The Justice Department has grown increasingly hostile toward its own LGBT workers, causing top talent to quit as they experience discrimination and “declining morale,” according to a group of LGBT employees who confronted Attorney General Bill Barr in a letter this week.
The group DOJ Pride, which says it represents thousands of employees at the agency, cites its internal survey of LGBT workers who find it “demoralizing” that officials have failed to issue a statement guaranteeing protection from harassment at the Justice Department.
Other workers cited in the letter said the FBI academy discriminates against gays and Latinos and evaluates them more harshly, and that “many gay agents attending [the FBI academy] are dismissed because they are not ‘bro-y’ or masculine enough.”
“I am leaving the DOJ in part due to the DOJ’s treatment of its LGBTQ employees,” one worker said in the October survey, while another complained, “The DOJ is no longer the welcoming, inclusive environment for LGBTQ employees that it once was.”
Founded in 1994, DOJ Pride represents LGBT employees across the federal government’s largest law enforcement agency, which includes the FBI, DEA, Bureau of Prisons, US Attorney’s Offices, and other subdivisions. Their survey found just under one-third of LGBT DOJ workers believe the agency “values its LGBTQ employees,” and only 43% believe it “does not discriminate on the basis of sexual orientation or gender identity or expression.”
The Justice Department did not directly answer questions from BuzzFeed News about the discrimination claims.
Spokesperson Kelly Laco said in an email on Friday evening, “The Department of Justice is committed to implementing policies that will ensure equal employment opportunity in all aspects of the Department’s daily operations and hiring practices, enforcing employment anti-discrimination laws, and fostering inclusive work environments that afford men and women from diverse backgrounds the equal opportunity to grow in their careers and support the Justice mission."
"Additionally," Laco added, "it is the policy of the Department of Justice to foster a work environment that is free from harassment based on sex, race, color, religion, national origin, gender identity, age, disability, sexual orientation, marital or parental status, or political affiliation, among other factors.
The letter, which was released publicly Thursday, congratulates Barr on his recent appointment and welcomes him back to the Department of Justice, where he first served as attorney general in the 1990s. The group cites issued that began under the Trump administration, largely before Barr was sworn in.
But the letter asserts that other problems reflect ongoing inaction by top department officials and positions that Barr holds himself.
For instance, the Justice Department filed a brief in federal appeals courts in 2017 and 2018 arguing that Title VII of the Civil Rights Act of 1964 doesn’t ban discrimination on the basis of gender identity or sexual orientation — contradicting numerous federal court rulings in recent years. During Barr’s confirmation hearing, he said anti-gay discrimination should be illegal under the law, but he said current law does, in fact, allow anti-LGBT discrimination against workers.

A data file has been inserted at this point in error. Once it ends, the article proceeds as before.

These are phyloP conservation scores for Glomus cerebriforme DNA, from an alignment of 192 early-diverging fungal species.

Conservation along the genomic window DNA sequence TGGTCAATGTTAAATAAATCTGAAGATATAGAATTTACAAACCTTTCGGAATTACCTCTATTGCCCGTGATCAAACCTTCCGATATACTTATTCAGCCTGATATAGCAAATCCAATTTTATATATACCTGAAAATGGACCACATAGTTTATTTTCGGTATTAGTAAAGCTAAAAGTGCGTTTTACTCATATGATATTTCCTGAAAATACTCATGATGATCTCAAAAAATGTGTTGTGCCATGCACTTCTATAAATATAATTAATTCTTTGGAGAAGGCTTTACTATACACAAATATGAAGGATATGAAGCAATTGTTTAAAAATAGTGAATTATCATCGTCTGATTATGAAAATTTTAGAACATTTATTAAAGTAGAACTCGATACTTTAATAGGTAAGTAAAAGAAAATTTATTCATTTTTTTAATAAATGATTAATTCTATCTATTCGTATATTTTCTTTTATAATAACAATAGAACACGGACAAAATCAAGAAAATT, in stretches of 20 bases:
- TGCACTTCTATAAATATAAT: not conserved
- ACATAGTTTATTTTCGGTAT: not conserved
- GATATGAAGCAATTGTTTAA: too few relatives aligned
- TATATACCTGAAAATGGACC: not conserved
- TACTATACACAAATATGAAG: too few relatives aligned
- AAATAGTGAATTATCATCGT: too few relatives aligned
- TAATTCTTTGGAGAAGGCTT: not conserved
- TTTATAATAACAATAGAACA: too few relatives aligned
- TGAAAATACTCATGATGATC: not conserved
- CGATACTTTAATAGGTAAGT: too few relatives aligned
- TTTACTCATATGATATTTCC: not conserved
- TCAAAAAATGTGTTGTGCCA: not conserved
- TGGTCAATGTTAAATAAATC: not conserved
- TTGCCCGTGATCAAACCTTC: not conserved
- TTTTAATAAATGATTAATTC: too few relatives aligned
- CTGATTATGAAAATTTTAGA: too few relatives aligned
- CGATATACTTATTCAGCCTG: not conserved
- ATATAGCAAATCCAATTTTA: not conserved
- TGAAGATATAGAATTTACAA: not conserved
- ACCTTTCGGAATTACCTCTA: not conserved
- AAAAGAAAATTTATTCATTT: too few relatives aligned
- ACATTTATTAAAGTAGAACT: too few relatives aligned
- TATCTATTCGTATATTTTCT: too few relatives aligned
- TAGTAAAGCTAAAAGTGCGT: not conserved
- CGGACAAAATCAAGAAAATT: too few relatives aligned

DOJ Pride pressured Barr in its Wednesday letter to issue an Equal Employment Opportunity statement that asserts the Justice Department will create a “workplace free of discriminatory harassment.” The agency hasn’t issued a statement like that since the Obama administration.
“This affirmation is especially important to our members in light of the Department’s recent litigating position, which it volunteered ‘in its capacity as the Nation’s largest employer,’ that Title VII does not protect against discrimination on the basis of sexual orientation or gender identity,” the group’s letter says.
Laco did not answer a question from BuzzFeed News about whether Barr would issue a formal equal employment opportunity statement.
Under President Donald Trump, the Justice Department has taken a wide array of anti-LGBT positions, guided by former attorney general Jeff Sessions and former acting attorney general Matt Whitaker. Among them, it has said transgender women in prison must be jailed in cells with men, argued that religious shopkeepers can refuse service to same-sex couples, and defended a ban on transgender troops in the military.
Two executive orders issued by former presidents Bill Clinton and Barack Obama ban discrimination against federal workers on the basis of sexual orientation or gender identity. However, Sessions issued guidance memos in October 2017 that critics feared would give people of faith — including government workers and contractors — a loophole to ignore those policies.
“I understand that elections have consequences and that I work at an institution that at times takes positions with which I personally disagree,” says one comment in the employee survey quoted in the letter to Barr. “That’s nothing new. But, as the administration’s positions on LGBTQ issues emerged, it would have been a sound management practice for DOJ leadership to take conciliatory actions with LGBTQ employees.”
Updated with a response from the Justice Department.